Keynote Address by Janet Mock, Commencement 2015

Authenticity is Your Real Power

Janet Mock | Keynote Address to the Class of 2015 | May 16, 2015

What is my life that I’m wearing this robe—what did I do wrong? Seriously, it is an honor to share this space with you today as your commencement speaker and to hopefully offer you parts of my experience as you journey toward and beyond the boundaries of Pitzer College.

Keynote speaker Janet Mock

Keynote speaker Janet MockWhen I received the invitation that you all chose me to be here as part of your monumental day, I was floored. Because these speeches in my mind were for the likes of Oprah Winfrey, J.K. Rowling…maybe you just couldn’t afford them but, you know, titans who built media empires or pushed generations of readers to think beyond the confines of their own reality. And in the world I come from, commencement speeches belong to them, not necessarily to me, not to the girl who just a decade ago was sitting where you’re sitting at my own graduation with nothing but a vision in front of me and a story to tell. So today I am going to be here doing what I do best, which is telling a story and lending you my truth, my truth of what it means to be a young person finding yourself and trying to assert yourself in a world that tells you daily that who you are isn’t enough, that who you are will limit you, and that who you are, ultimately, isn’t welcome.

And I hope in baring my truth to you, you gain power, understanding and the strength to go forth in the world exactly as you are.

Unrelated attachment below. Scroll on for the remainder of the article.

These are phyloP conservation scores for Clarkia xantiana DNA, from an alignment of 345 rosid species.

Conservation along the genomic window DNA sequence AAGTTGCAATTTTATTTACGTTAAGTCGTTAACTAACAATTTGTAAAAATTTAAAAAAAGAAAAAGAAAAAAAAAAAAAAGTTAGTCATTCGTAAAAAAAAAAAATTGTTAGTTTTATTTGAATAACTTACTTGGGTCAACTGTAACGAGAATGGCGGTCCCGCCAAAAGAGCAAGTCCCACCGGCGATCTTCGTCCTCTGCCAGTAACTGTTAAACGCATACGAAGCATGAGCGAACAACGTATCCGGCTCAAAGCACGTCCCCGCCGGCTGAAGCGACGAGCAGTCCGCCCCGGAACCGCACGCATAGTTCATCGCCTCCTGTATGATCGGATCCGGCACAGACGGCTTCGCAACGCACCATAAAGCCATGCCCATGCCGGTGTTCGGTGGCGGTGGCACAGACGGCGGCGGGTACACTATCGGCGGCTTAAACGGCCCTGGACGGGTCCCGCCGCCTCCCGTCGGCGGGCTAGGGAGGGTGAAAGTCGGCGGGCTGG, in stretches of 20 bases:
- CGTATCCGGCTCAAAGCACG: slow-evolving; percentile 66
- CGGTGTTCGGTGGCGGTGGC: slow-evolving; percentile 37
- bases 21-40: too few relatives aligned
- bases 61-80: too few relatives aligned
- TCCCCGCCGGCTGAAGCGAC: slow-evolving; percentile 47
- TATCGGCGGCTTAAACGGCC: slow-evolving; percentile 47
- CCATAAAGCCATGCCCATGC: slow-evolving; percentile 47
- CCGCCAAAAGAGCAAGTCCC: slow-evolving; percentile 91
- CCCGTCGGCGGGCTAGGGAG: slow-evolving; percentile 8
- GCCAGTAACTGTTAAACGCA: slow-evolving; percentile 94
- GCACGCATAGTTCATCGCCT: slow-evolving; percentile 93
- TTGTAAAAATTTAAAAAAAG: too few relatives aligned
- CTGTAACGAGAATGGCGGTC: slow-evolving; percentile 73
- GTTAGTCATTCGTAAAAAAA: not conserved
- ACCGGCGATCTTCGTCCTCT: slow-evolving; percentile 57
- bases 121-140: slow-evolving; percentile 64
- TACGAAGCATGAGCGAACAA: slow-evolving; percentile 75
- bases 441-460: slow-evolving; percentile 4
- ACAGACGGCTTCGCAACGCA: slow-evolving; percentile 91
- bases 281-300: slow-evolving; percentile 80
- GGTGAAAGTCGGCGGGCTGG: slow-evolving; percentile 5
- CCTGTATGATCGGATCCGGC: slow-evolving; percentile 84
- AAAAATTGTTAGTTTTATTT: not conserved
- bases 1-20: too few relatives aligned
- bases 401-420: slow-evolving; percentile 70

So I grew up in a low-income neighborhood called Kahili on the island of Oahu in Honolulu, Hawaii. I grew up the middle child of five kids, with a mother who was a teen mother, with two sisters who were teen mothers, with a father who was addicted to crack cocaine. I grew up affected by my family’s joblessness and homelessness. We struggled for resources in communities ravaged by poverty. And if that wasn’t enough, I also had my own identity issues.

I was welcomed into the world as my parents’ first-born son. They named me after my dad. They dressed me in attire suited for boys. They expressed my gender for me at the start. As a child I struggled deeply and fought hard to be myself and reveal myself and express my identity, my femininity in a culture that demeans and devalues feminine people, in a culture that mandates that if you’re born with certain body parts, you are not allowed to express who you truly are if that expression doesn’t align with the gendered expectations thrust upon you and your body.

And despite the gender policing that I experienced as a young person, I still owned my difference. And I marvel at my teenage self, the girl with the unwavering sense of self who never let anyone’s expectations or perceptions of her identity or body make her doubt or question who she knew who she was. And I believe that self-assurance was the key to success and my survival and my resistance, allowing me to reveal my true self and transition through the halls of my high school.

I went on to become the first person in my family to go to college, and it was at the University of Hawaii that I discovered my love of writing. It was there where I began to tell stories. As a staff writer on our school paper, I asked people questions, I listened to them, I offered them space to tell their truth. I remember writing a feature story on our janitor in our school library who spent his lunch hours reading poetry because he yearned to be a poet, and I profiled other first-generation students telling their stories. As a reporter I learned that we all want to be heard, and we all yearn to be seen for who we really are, no matter our path. This is a universal truth. Telling our stories is revolutionary. It allows us to connect with one another but most importantly, it allows us to connect with ourselves. And I knew as a 22-year-old that telling stories was what I wanted to do with my life.